By Dees Stribling, Contributing Editor
Just when things in the euro zone were getting a little too quiet, Standard & Poors proved the rumors true late on Friday by downgrading the sovereign-debt rating of nine euro-using countries at one go, especially France, a long-time AAA country that lost a notch to AA+ (which puts it on par with the United States). Also, Austria, Malta, Slovakia and Slovenia were down a notch, while Cyprus, Italy, Portugal and Spain lost two notches.
And as if that wasn’t enough, on Monday the ratings agency went ahead and downgraded the euro-zone bailout fund—the European Financial Stability Fund—though that wasn’t much of a surprise, since France is one of the main backers of the fund. On the other hand, some countries kept their current S&P ratings. Euro-zone bastion Germany was one. But so did Belgium, Estonia, Finland, Ireland, Luxembourg and the Netherlands.
Investors seemed sanguine about the downgrade, which is likely a case of “Been There, Done That” for many. But more fodder for a possible panic lies ahead.
For example, Greek debt talks are wobbly–what, again?–about the issue of how much of a haircut the nation’s creditors are going to take, an issue that only seemed to be settled last year. Talks between the Greeks and their creditors ground to a halt last Friday, but will resume on Wednesday. If the parties involved can’t come to some terms, such an impasse might cause Greece’s next bailout payment to be canceled, which might in turn cause a hard default of Greek debt, with unpredictable results for the euro.
Investors also seem to be worrying about a slowdown in the Chinese economy. Of course, “slowdown” has a different meaning in China, namely less than double-digit growth. According to official statistics released by the Chinese government on month (something always to take with a little salt), the country’s economy grew 8.9 percent in the third quarter of 2011, a little more than expected, but not at the previous breakneck pace.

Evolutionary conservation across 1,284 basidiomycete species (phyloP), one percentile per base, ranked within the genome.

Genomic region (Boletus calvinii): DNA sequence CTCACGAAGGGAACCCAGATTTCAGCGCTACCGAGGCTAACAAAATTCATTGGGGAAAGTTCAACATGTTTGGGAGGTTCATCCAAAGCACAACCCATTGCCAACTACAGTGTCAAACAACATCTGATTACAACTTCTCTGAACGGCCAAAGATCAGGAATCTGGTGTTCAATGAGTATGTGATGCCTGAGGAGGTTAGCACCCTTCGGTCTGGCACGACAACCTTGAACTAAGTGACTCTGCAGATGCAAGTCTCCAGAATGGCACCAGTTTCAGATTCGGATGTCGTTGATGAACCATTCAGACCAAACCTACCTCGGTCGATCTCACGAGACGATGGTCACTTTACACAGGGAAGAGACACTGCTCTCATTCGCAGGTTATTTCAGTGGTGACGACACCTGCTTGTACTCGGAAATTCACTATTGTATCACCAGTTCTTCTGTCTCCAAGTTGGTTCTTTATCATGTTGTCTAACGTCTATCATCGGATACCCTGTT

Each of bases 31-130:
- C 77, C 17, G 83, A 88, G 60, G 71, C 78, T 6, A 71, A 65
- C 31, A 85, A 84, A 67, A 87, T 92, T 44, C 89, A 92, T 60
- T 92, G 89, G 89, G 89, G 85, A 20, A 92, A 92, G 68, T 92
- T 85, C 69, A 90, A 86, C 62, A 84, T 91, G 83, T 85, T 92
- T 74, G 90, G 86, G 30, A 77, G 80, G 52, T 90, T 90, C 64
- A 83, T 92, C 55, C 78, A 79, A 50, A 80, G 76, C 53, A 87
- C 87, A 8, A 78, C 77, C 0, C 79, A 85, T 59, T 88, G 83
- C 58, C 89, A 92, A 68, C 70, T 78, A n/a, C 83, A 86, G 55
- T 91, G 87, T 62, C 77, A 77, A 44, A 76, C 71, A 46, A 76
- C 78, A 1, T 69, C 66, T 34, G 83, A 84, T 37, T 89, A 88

Home prices finally hit bottom?
Reuters reported on Friday that a poll of 23 economists taken recently by the news agency found “a consensus for no change in the S&P/Case-Shiller home price index in 2012,” with a modest gain of 1.5 percent expected for 2013. That isn’t particularly good news, if it happens, but it’s hopeful in one way: at least home prices won’t go down any more.
Most of the respondents–15 economists–also said they expected foreclosures to slow down in 2012, while five respondents thought that would happen in 2013. Whenever it does happen, a decrease in foreclosures will be a critical factor in supporting higher home prices, since the volume of foreclosed properties on the market has been an anchor for valuations for many moons now.
Wall Street was off for the Martin Luther King Jr. holiday on Monday, but ended the day on Friday moderately down. The Dow Jones Industrial Average lost 48.96 points, or 0.39 percent, while the S&P 500 was down 0.49 percent and the Nasdaq declined 0.51 percent.